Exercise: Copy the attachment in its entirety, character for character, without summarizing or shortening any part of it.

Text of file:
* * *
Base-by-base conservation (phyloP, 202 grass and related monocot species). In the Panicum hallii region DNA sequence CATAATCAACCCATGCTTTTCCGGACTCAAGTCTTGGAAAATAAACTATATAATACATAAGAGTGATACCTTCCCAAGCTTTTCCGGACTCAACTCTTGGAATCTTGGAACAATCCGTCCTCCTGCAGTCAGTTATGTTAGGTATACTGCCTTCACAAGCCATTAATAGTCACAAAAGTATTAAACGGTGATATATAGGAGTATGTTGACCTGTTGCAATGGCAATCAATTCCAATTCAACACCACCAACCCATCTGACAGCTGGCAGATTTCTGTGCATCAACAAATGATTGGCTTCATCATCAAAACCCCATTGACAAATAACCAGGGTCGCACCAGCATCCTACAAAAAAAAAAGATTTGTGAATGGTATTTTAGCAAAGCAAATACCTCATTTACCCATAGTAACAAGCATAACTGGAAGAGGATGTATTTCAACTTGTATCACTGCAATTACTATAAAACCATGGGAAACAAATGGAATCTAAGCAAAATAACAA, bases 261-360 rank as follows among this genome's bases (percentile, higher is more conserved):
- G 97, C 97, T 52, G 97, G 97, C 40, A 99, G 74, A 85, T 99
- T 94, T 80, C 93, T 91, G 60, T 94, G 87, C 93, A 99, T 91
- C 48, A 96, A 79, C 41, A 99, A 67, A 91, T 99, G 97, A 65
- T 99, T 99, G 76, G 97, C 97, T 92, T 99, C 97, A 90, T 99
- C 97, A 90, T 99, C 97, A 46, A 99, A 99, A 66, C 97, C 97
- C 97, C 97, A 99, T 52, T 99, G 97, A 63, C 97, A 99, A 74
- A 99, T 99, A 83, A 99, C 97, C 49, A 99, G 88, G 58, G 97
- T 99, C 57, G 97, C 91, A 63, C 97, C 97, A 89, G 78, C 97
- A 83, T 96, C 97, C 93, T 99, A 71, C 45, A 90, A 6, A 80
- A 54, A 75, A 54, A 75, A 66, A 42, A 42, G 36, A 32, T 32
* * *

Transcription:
Base-by-base conservation (phyloP, 202 grass and related monocot species). In the Panicum hallii region DNA sequence CATAATCAACCCATGCTTTTCCGGACTCAAGTCTTGGAAAATAAACTATATAATACATAAGAGTGATACCTTCCCAAGCTTTTCCGGACTCAACTCTTGGAATCTTGGAACAATCCGTCCTCCTGCAGTCAGTTATGTTAGGTATACTGCCTTCACAAGCCATTAATAGTCACAAAAGTATTAAACGGTGATATATAGGAGTATGTTGACCTGTTGCAATGGCAATCAATTCCAATTCAACACCACCAACCCATCTGACAGCTGGCAGATTTCTGTGCATCAACAAATGATTGGCTTCATCATCAAAACCCCATTGACAAATAACCAGGGTCGCACCAGCATCCTACAAAAAAAAAAGATTTGTGAATGGTATTTTAGCAAAGCAAATACCTCATTTACCCATAGTAACAAGCATAACTGGAAGAGGATGTATTTCAACTTGTATCACTGCAATTACTATAAAACCATGGGAAACAAATGGAATCTAAGCAAAATAACAA, bases 261-360 rank as follows among this genome's bases (percentile, higher is more conserved):
- G 97, C 97, T 52, G 97, G 97, C 40, A 99, G 74, A 85, T 99
- T 94, T 80, C 93, T 91, G 60, T 94, G 87, C 93, A 99, T 91
- C 48, A 96, A 79, C 41, A 99, A 67, A 91, T 99, G 97, A 65
- T 99, T 99, G 76, G 97, C 97, T 92, T 99, C 97, A 90, T 99
- C 97, A 90, T 99, C 97, A 46, A 99, A 99, A 66, C 97, C 97
- C 97, C 97, A 99, T 52, T 99, G 97, A 63, C 97, A 99, A 74
- A 99, T 99, A 83, A 99, C 97, C 49, A 99, G 88, G 58, G 97
- T 99, C 57, G 97, C 91, A 63, C 97, C 97, A 89, G 78, C 97
- A 83, T 96, C 97, C 93, T 99, A 71, C 45, A 90, A 6, A 80
- A 54, A 75, A 54, A 75, A 66, A 42, A 42, G 36, A 32, T 32